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Bush spending 5X that of Clinton spending

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Guest $iLk

Reagan Revolution architect calls it 'era of obese government'

quote:

WASHINGTON ÔÇô Federal spending under the Bush administration has grown five times larger than that during the second term of the Clinton administration, charges a conservative Republican activist in a new book that paints the president as a traitor to his party.

In "Conservatives Betrayed," Richard Viguerie, credited with being one of the architects of the Reagan Revolution, says George W. Bush has set the stage for the punishment of his party by voters.

Viguerie compares spending by the federal government, adjusted for inflation, during the Clinton years vs. the Bush years. In Clinton's first term, federal expenditures rose 4.7 percent. In his second term, they rose 3.7 percent. In the first term of the Bush administration, however, spending rose 19.2 percent.

"If ever there was a case for divided government, here it is," writes Viguerie. "The lesson for many Americans is that today's Republicans cannot be trusted with the keys to both the executive and legislative branches of the federal government."

No matter how you slice it, Viguerie says, Bush makes Clinton look like a spending piker by comparison. For instance, the Transactional Records Access Clearinghouse at Syracuse University in New York keeps records that show how much the federal government spends on average each year for each person in the country. When this standard of measurement is used, the comparison between the two administrations is even more pronounced.

Cumulative growth in federal expenditures, adjusted for inflation, during the Clinton years actually shrunk by 1.1 percent. Yet, in the Bush first term, it rose 15 percent.

"During President Bush's first five years in office, the federal government increased by $616 billion," Viguerie writes. "That's a mammoth 33 percent jump in the size of the federal government in just his first five years! To put this in perspective, this increase of $616 billion is more than the entire federal budget in Jimmy Carter's last years in office. And conservatives were complaining about Big Government back then! How can Bush, (Dennis) Hastert, (Bill) Frist and company look us in the eye and tell us they are fiscal conservatives when in five short years they increased the already-bloated government by more than the budget for the entire federal government when Ronald Reagan was assuming office?"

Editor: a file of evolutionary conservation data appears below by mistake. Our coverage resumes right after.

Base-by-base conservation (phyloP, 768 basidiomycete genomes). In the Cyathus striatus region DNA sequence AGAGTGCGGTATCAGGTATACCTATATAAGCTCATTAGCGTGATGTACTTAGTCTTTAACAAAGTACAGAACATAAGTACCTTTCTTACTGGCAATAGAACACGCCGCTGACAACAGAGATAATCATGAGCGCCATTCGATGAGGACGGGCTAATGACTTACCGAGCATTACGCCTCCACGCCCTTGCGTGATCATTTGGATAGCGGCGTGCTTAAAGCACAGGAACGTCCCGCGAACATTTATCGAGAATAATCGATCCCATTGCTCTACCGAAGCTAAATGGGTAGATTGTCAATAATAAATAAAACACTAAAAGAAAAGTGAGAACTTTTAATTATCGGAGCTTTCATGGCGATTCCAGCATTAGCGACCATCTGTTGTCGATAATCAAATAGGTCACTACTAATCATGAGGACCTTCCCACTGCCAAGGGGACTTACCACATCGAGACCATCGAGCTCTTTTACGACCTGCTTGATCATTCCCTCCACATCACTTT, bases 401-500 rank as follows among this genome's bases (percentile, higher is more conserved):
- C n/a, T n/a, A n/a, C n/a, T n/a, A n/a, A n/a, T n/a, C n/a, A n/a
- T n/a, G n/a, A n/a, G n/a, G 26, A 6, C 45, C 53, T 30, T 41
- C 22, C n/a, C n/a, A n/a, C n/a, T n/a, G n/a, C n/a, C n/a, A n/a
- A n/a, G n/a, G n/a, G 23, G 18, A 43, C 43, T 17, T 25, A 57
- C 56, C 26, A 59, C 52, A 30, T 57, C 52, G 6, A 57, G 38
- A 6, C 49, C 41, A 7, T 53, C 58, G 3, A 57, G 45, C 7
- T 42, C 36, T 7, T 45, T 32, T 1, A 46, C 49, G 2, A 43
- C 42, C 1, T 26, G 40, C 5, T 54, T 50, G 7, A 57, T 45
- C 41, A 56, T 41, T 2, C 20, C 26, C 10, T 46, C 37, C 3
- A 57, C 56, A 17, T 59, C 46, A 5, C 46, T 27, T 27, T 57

Another standard of comparison offered by Viguerie is discretionary domestic spending, adjusted for inflation.

"When we strip away defense, homeland security and entitlements and adjust for inflation, leaving only discretionary domestic spending, George W. Bush has grown the federal government at a faster pace than Lyndon Baines Johnson," Viguerie writes. "His record for profligate spending is outmatched (for the time being) only by another Big Government Republican, Richard Nixon. And when Bush's second term is over, there's every reason to expect that Bush will hold the record as the president who's grown the federal government at its fastest pace in modern times."

The numbers?

* Johnson: 4.1 percent

* Nixon/Ford: 5 percent

* Carter: 1.6 percent

* Reagan: 1.4 percent

* Bush I: 3.8 percent

* Clinton: 2.1 percent

* Bush II: 4.8 percent

Viguerie compares the modern presidents on the use of the veto, too. While Johnson used the veto power 30 times, Nixon 43, Ford 66, Carter 31, Reagan 78, Bush I 44 and Clinton 36, Bush didn't use it at all in his first term and has used it just once ÔÇô for a non-spending issue ÔÇô in his second term.

"Bush apologists give the excuse that it's harder to veto bills that are passed by your own party," Viguerie writes. "Yet LBJ and Carter each cast 30 or more vetoes while their own party controlled Congress. In fact, the all-time master of the veto was Franklin Delano Roosevelt. He used the veto power an incredible 636 times during his four terms ÔÇô despite having a Democratic Congress with majorities as lopsided as 75-17 in the Senate and 333-89 in the House! Congress overrode his vetoes a mere nine times."

Yet another formula for measuring presidential fiscal responsibility, according to Viguerie, is rescissions. Reagan used rescission power to rescind funds authorized by Congress. Ford rescinded $7.9 billion in spending. Carter rescinded $4.6 billion, Reagan $43.4 billion, Bush I $13.1 billion, Clinton $6.6 billion.